2. Research by Email

Email Marketing

Anyone performing email research is extremely likely to make a purchase—but not necessarily from you.

If a customer has emailed you, it’s best to assume they’ve also emailed one of your competitors to learn who offers the best product, price and service. There are few business scenarios to which the word “competition” is more appropriate.

The speed and quality of your response can make all the difference. If you take 12 hours to reply and your competitor answered the customer’s question in minutes, then odds are you’ve already lost the sale.

Here’s what you can do to win over customers who use email for pre-purchase research:

  1. Train your employees so they can answer quickly and accurately.
  2. Empower your agents to create discounts and/or meet other special requests as appropriate to your business model.
  3. Streamline your support with multichannel customer service integration if you sell on more than one channel.
  4. Provide 24/7 service if feasible within your budget, or at least try to expand your current customer service hours.

3. Research by Social Media

Social Media Icons

Two-thirds of online shoppers have used social media to complain about a company at least once. On the plus side, a Pew Research Center social media survey found that more customers had shared positive experiences than negative ones. With so many reviews both good and bad going live, it’s no wonder it’s such a popular research venue.

Social media can feel like something beyond your control, but a good support team can have immense influence. Rapid responses to social media complaints increase customer advocacy and willingness to spend. Customers in the research phase who see that you provide rapid and effective responses on social will become much more likely to purchase from you.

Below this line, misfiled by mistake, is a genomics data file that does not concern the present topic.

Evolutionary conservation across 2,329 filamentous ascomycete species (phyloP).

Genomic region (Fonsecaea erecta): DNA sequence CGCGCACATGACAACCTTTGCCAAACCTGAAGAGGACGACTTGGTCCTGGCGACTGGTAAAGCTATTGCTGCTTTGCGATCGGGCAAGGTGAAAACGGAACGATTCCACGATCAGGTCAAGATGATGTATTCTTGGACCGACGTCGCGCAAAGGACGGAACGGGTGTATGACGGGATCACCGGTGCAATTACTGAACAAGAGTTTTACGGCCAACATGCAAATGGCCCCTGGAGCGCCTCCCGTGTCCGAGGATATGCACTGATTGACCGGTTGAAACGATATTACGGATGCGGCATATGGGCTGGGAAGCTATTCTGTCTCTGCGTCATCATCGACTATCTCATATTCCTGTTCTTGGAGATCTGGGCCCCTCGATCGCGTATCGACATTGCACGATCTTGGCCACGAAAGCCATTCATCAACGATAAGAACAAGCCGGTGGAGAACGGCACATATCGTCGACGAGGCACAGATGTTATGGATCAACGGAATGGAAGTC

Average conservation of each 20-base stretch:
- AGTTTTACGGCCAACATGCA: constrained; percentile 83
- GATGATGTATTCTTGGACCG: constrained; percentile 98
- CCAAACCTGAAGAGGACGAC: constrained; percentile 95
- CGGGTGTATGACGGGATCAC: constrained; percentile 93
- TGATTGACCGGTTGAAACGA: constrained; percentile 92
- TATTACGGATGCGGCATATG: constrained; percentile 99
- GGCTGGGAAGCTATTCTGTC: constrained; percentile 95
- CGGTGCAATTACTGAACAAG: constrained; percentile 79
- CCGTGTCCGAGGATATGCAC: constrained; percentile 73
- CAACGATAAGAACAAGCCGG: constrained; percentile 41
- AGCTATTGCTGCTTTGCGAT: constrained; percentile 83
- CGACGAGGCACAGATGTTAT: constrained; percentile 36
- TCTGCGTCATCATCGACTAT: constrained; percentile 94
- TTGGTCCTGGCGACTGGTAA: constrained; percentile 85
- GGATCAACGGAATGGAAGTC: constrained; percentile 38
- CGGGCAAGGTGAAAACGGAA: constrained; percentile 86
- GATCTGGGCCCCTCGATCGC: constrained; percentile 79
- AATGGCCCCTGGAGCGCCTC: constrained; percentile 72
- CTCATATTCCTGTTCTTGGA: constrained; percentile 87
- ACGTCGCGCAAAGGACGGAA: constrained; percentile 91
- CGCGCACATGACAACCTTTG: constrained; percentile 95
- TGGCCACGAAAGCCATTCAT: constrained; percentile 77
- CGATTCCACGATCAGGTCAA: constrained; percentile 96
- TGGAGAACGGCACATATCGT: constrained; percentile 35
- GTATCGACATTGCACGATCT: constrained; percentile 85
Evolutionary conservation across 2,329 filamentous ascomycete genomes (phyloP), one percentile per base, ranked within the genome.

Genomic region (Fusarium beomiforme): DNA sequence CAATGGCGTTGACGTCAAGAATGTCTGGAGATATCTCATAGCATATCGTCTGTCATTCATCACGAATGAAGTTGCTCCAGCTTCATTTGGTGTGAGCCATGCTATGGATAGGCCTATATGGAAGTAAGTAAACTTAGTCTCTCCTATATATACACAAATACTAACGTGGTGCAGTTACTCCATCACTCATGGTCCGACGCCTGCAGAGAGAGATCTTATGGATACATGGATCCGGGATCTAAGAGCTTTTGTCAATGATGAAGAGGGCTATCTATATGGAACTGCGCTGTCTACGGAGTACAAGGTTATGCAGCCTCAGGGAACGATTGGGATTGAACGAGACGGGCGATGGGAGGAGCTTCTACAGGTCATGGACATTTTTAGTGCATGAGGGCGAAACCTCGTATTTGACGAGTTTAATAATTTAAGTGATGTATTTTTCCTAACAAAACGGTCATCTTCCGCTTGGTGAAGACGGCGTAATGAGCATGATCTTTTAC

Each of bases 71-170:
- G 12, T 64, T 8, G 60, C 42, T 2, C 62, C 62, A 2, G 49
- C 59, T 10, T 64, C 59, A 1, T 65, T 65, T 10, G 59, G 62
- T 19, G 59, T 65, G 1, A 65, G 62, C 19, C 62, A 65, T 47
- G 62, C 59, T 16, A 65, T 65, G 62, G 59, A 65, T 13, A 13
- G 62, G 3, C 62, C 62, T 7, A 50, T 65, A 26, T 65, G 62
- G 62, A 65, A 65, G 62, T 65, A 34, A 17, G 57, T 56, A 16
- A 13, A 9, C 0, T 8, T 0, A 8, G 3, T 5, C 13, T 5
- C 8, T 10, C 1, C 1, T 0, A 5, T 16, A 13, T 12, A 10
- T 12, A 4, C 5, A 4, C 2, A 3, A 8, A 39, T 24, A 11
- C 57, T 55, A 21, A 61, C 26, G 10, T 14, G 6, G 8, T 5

If your business has difficulty keeping up with support requests on social media, consider integrating social with your email support. You can do this with a helpdesk like Zendesk or Freshdesk.

4. Retailer Mobile Apps

Moose and Hummingbird Hologram on an iPhone

Mobile apps play a huge role in modern retail, accounting for over 40% of mobile revenue among top retailers and greatly encouraging customer loyalty when done well. And now that we know more than a third of shoppers use retailer mobile apps for pre-purchase research, they’ve become even more valuable.

Develop a high-quality mobile app if your company is large enough to support one. If shoppers go to your app, you have complete control over that stage of their research. Your odds of capturing the sale go way up.

Catch and Hold

Catch attention with high-ranked listings and webpages. Then, hold it by delivering a great experience across all channels. If you can do those two things, you’ll win shoppers who perform pre-purchase research—even if you don’t always offer the lowest price. That means you’ll win more customers from competitors and lose fewer to them. ROI potential doesn’t get much greater than that!